Propose a New Name or Name Change for a Geographic Feature in the U.S.
U.S. Board on Geographic Names
The U.S. Board on Geographic Names (BGN) is a Federal body created in 1890 and established in its present form by Public Law in 1947 to maintain uniform geographic name usage throughout the Federal Government. The BGN comprises representatives of Federal agencies concerned with geographic information, population, ecology, and management of public lands.
In response to the Department of the Interior Secretarial Order 3404 - Declaring "Squaw" a Derogatory Term and Implementing Procedures to Remove the Term from Federal Usage, and Secretarial Order 3405 - Addressing Derogatory Geographic Names, the BGN’s consideration of certain geographic name changes is being amended.
For S.O. 3404, a list of all official feature names that include the word "Sq__", as recorded in the Board on Geographic Names (BGN) Geographic Names Information System (GNIS), is available at: Geographic Names Information System (nationalmap.gov); see All Official Sq_ names. Please note that a small number of names on this list are outside the purview of the BGN but are considered official for Federal use. More information is available in the Derogatory Geographic Names FAQs.
The U.S. Board on Geographic Names (BGN) is a Federal body created in 1890 and established in its present form by Public Law in 1947 to maintain uniform geographic name usage throughout the Federal Government. The BGN comprises representatives of Federal agencies concerned with geographic information, population, ecology, and management of public lands. Sharing its responsibilities with the Secretary of the Interior, the BGN promulgates official geographic feature names with locative attributes as well as principles, policies, and procedures governing the use of domestic names, foreign names, Antarctic names, and undersea feature names.
The original program of names standardization addressed the complex issues of domestic geographic feature names during the surge of exploration, mining, and settlement of western territories after the American Civil War. Inconsistencies and contradictions among many names, spellings, and applications became a serious problem to surveyors, map makers, and scientists who required uniform, non-conflicting geographic nomenclature. President Benjamin Harrison signed an Executive Order establishing the BGN and giving it authority to resolve unsettled geographic names questions. Decisions of the BGN were accepted as binding by all departments and agencies of the Federal Government.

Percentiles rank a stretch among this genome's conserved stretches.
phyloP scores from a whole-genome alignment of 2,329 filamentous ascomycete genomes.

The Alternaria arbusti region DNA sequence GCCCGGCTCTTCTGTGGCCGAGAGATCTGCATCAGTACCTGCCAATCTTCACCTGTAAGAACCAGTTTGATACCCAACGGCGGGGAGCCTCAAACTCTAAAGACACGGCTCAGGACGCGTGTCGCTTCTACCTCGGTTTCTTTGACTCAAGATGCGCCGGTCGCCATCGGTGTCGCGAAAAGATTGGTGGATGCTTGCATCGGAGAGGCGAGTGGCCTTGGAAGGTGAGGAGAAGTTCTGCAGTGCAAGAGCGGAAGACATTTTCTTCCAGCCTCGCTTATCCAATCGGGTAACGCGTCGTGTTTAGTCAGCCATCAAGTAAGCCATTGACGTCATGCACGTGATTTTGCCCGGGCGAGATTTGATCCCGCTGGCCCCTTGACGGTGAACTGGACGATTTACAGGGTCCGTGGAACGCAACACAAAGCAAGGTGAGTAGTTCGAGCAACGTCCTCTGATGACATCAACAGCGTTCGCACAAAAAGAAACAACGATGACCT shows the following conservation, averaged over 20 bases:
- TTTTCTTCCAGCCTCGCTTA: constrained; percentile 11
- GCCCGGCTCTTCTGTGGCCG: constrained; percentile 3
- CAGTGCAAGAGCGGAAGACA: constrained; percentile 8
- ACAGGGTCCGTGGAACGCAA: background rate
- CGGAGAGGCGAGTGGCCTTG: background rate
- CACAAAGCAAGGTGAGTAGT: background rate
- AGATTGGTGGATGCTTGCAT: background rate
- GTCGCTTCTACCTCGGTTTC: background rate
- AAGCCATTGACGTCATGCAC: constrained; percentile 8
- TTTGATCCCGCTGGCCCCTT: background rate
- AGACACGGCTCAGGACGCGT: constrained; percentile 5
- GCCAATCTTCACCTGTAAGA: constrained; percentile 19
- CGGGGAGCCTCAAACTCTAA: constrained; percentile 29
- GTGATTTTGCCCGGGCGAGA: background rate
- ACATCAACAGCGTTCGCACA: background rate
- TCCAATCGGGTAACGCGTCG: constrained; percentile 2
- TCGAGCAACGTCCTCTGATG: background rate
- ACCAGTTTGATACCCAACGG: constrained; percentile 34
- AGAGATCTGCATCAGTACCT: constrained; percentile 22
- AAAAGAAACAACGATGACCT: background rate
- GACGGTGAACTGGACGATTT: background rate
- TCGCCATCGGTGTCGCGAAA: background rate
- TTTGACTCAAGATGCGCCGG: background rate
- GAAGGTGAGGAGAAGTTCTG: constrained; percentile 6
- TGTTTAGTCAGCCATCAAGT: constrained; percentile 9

The BGN gradually expanded its interests to include foreign names and other areas of interest to the United States, a process that accelerated during World War II. In 1947, the BGN was recreated by Congress in Public_Law_80-242. The Bylaws of the BGN have been in place since 1948 and have been revised when needed. The usefulness of standardizing (not regulating) geographic names has been proven time and again, and today more than 50 nations have some type of national names authority. The United Nations stated that "the best method to achieve international standardization is through strong programs of national standardization." Numerous nations established policies relevant to toponymy (the study of names) in their respective countries.
In this age of geographic information systems, the Internet, and homeland defense, geographic names data are even more important and more challenging. Applying the latest technology, the BGN continues its mission. It serves the Federal Government and the public as a central authority to which name problems, name inquiries, name changes, and new name proposals can be directed. In partnership with Federal, State, and local agencies, the BGN provides a conduit through which uniform geographic name usage is applied and current names data are promulgated. The U.S. Geological Survey's National Geospatial Program and the National Geospatial-Intelligence Agency provide secretariat support to the Domestic Names Committee and Foreign Names Committee, respectively.
For geographic feature names policies applying to the United States, or to the use of foreign geographic names, Antarctica names, and undersea feature names by the United States, see the respective items in the main menu on the left. Any person or organization, public or private, may make inquiries or request the BGN to render formal decisions on proposed new names, proposed name changes, or names that are in conflict. Meetings are open to the public and are held according to schedule. Minutes of the BGN's meetings are available. Communications concerning the BGN should be addressed to:
U.S. Board on Geographic Names